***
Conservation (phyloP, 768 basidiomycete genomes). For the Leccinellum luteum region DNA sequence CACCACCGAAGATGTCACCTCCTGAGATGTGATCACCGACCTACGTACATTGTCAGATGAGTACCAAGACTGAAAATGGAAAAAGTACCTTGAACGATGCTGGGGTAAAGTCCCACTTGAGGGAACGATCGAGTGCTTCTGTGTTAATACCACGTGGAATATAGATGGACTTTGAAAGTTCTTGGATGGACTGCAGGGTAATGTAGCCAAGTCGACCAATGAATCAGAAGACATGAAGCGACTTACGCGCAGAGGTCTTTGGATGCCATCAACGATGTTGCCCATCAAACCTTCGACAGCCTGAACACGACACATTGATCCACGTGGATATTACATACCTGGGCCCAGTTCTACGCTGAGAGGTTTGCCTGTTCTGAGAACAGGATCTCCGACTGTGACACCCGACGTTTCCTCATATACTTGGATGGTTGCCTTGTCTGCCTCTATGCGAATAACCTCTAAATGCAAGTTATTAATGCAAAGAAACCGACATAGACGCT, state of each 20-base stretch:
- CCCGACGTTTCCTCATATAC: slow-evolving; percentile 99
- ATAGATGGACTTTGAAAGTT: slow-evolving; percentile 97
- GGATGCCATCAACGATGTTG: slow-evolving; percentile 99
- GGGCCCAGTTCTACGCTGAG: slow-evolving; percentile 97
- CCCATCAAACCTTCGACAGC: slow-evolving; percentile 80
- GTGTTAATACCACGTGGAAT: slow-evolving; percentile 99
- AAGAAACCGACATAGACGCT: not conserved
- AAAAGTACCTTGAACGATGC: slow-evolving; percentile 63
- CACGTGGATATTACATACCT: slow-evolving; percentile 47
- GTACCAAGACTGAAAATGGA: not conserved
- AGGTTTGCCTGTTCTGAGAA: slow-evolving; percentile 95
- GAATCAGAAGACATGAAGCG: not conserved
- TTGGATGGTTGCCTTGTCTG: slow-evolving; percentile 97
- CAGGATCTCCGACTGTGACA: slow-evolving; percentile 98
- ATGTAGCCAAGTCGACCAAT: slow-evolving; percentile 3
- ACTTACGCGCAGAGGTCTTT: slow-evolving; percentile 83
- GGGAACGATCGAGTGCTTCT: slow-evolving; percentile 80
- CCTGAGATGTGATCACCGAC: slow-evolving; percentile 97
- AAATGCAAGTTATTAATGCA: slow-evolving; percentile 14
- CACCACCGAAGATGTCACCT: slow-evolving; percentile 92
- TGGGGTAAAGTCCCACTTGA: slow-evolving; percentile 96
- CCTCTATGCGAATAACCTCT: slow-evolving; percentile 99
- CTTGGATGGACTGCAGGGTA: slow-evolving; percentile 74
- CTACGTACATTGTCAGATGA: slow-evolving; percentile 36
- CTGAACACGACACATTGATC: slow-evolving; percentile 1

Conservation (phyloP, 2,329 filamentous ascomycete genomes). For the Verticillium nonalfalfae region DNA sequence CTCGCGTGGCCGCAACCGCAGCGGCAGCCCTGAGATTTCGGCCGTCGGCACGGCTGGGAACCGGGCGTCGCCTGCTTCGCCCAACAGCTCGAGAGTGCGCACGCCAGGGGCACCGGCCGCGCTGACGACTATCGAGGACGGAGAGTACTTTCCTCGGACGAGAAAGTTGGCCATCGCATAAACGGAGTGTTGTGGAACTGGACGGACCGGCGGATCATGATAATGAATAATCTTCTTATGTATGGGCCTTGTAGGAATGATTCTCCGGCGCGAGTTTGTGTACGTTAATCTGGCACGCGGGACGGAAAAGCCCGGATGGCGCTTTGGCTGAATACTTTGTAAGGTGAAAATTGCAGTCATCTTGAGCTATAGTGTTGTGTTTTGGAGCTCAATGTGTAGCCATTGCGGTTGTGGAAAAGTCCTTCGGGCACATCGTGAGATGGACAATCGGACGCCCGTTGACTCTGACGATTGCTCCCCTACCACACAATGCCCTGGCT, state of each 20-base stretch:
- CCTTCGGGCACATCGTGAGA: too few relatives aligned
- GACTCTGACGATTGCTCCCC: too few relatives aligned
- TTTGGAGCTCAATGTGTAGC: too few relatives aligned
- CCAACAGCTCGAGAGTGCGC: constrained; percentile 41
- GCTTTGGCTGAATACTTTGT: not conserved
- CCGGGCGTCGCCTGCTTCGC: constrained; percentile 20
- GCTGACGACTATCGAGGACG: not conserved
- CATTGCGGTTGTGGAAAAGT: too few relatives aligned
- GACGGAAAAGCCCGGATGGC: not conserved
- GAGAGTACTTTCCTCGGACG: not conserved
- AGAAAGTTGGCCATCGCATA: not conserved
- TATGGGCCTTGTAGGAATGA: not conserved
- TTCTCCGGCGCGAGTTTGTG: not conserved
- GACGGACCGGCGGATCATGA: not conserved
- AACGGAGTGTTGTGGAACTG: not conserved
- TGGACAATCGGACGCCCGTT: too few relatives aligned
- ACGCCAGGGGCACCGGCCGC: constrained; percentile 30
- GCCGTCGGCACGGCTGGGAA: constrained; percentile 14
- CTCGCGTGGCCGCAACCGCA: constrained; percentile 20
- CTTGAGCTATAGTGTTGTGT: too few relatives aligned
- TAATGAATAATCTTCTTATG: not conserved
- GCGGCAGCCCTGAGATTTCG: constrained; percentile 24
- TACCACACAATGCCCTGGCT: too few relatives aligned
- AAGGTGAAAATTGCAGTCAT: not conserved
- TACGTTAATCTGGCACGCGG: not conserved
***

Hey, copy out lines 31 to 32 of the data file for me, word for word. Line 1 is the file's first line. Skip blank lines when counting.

- CCAACAGCTCGAGAGTGCGC: constrained; percentile 41
- GCTTTGGCTGAATACTTTGT: not conserved